I’ve been working on reading a book by Gary Chapman and Arlene Pellicane called “Growing Up Social: Raising Relational Kids In A Screen-Driven World“. You’re probably familiar with Gary Chapman and his book “The 5 Love Languages”. In this book, the authors deal with the issue of our kids growing up in a society where they’re constantly connected. They are continually confronted with screens around them with constantly moving pictures and audio. Reading this book should equip you with the following skills and actions you can begin using immediately to make a difference in your family.
- Equip your child to be relationally rich in a digital world
- Replace mindless screen time with meaningful family time
- Establish simple boundaries that make a huge difference
- Discover what’s working for families that have become screen savvy
- Learn healthy ways to occupy your child while you get things done
Here’s a video introduction to the book to give you a broader view of what you’ll be learning about in the book.
It’s an intriguing paradox to be so connected with devices and applications that let us immediately connect with our family and friends across the nation and around the world. So much for the adventure of a pen-pal as a kid, you can now actually see for yourself what it’s like for someone else living in a foreign country that’s a kid like you.
I’m in a bit of a challenge here with myself on this topic. You see, I make my living online. I assist various individuals and organizations with their online activity and Internet marketing. Above and beyond that, I absolutely love what I do so I’m passionate about continually improving my own awareness and skills of online activity. It’s a challenge for me to try and keep a balance between my work, my enjoyment of the topics and my family and other responsibilities. I was excited about reading this book as I’m sure I would find some strategies and tips for managing my own online behavior. With that being said, I also have no desire to think about eliminating my kid’s exposure to screens in their life. I believe, as with everything each of struggles, it’s all about being disciplined and in control of our actions and thoughts.
One of the interesting items mentioned in the book that I hadn’t really thought of before was that digital screens (and digital anything for the most part) gives immediate rewards. There is an immediate response given and provided for activity and actions taken. There’s far less learning the self-discipline of delayed gratification for kids these days. I’ve seen this (and been irritated myself) even as I’ve watched my kids play video games. I played a lot of video games as I was growing up, sometimes for hours on end trying to conquer the latest edition of Mario Brothers or some other Nintendo game I was playing at the time. We didn’t really have cheat codes or discs we could put in to get the quick win. We had to put in time and effort learning and getting better at actually playing the game before we accomplished the achievement of beating the level boss or making it to the next board. Even in my own kids I’ve seen the result of wanting the quick and easy way out.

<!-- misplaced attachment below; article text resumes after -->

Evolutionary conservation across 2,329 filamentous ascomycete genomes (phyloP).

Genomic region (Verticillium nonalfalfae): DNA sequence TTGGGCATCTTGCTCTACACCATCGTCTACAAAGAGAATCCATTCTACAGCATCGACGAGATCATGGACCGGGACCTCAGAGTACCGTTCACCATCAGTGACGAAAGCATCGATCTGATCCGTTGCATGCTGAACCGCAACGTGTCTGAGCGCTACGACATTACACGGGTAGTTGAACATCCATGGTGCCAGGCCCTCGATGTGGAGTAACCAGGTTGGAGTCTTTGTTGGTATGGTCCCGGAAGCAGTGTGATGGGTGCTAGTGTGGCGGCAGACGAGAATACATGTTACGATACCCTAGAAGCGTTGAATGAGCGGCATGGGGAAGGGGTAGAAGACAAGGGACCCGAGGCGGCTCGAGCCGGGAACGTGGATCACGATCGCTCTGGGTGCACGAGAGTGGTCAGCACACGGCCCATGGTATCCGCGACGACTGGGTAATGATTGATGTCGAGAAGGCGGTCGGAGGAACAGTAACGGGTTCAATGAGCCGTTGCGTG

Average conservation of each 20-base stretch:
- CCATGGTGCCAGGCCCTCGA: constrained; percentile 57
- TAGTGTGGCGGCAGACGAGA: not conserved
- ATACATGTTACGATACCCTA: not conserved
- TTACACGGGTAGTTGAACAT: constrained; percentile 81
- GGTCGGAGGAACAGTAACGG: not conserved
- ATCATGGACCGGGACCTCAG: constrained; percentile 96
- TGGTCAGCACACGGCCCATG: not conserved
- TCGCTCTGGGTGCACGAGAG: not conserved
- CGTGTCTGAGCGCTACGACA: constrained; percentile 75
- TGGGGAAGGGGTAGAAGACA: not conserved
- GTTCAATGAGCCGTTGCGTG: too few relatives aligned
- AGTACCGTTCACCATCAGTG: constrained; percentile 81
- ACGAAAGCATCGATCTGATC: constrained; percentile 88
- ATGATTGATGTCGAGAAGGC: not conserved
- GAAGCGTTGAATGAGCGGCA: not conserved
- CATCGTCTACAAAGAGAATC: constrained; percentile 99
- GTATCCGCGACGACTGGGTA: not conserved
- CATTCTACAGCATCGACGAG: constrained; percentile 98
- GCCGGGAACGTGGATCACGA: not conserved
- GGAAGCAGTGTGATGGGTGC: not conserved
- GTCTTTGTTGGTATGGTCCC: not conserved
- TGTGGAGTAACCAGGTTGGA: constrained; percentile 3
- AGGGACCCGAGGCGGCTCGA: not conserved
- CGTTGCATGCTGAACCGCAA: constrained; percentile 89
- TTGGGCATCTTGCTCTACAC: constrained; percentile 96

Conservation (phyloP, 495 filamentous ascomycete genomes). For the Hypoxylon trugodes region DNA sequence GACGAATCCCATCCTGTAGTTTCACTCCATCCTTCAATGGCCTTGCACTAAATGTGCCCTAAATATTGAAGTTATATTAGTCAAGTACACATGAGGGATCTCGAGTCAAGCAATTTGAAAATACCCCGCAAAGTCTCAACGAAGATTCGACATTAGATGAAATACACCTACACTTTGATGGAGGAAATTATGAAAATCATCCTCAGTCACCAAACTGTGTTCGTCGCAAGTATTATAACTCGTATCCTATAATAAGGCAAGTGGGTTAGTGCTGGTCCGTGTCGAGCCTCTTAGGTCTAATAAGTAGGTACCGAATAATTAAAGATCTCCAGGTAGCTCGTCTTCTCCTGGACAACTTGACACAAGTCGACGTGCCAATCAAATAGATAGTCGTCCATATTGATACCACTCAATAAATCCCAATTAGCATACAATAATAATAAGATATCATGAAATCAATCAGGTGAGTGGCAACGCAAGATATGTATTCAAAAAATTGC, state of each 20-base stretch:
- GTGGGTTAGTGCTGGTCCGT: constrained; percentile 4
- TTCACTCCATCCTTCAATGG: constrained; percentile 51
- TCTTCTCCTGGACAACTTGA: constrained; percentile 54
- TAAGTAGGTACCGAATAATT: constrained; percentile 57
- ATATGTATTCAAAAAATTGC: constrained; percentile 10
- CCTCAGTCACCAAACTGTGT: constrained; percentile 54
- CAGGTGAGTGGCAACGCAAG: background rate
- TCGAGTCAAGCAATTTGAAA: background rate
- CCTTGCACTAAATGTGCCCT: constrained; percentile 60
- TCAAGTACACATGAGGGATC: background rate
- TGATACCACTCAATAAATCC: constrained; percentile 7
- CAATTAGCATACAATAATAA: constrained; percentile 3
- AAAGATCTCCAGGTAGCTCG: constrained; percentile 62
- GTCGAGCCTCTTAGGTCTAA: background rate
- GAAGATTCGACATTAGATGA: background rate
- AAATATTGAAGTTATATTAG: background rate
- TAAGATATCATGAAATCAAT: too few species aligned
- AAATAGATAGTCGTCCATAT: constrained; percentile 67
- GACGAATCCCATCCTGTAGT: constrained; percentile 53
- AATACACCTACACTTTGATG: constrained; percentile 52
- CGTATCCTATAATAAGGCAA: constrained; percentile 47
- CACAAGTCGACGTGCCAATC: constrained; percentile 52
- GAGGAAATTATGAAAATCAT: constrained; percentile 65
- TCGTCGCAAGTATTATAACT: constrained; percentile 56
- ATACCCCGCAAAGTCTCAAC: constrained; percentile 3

In addition to that there’s also the far too common activity these days of awarding everyone that participates in something with a trophy. That doesn’t provide any of the additional motivation that kids should have to push themselves harder to do what it takes to actually achieve something worth getting a trophy. The trophy is delayed gratification. You have to work hard. You may not get or earn a trophy your first year playing a sport, but you come back next year to keep getting better and win the trophy the next time.
As I mentioned earlier, there’s definitely a lot of discussion in the book about getting our own adult lives disciplined and in control. Perhaps the best way to ensure success in our children is to do our best to model it in our own lives as well. My wife has done a good job of trying to get us to avoid having our cellphones at the table during meals. My own mature parents have established the rule with their own group of friends that if you’re caught with your cell phone at the table, you pick up the bill… for the entire table! There’s some less-carrot, more-stick motivation for you. However, I think even that solution presents its own challenges, particularly when I’m trying to get in touch with my parents for some reason and they’ve left their cellphones in the car!
Another nice thing about this book is that it would be perfect for a parent’s group study to read together. Luckily, we’ve found a church after moving to a new state and town that has a small group study for parents while the youth have their services and activities at the church on Wednesday nights. I could definitely see our group working through this book and discussing it each week after reading each chapter. I may present this to them as an option after our current study on the family.
So, if you’ve got kids of just about any age, and you’ve got any kind of mobile device or technology in your home with a screen on it, then you’d probably be interested in picking up this book and reading through its pages for yourself. I’m sure, like I did, you’ll find plenty of insight, inspiration and encouragement to be better at balancing technology with the reality of sharing life with real people on this planet; particularly your own children.
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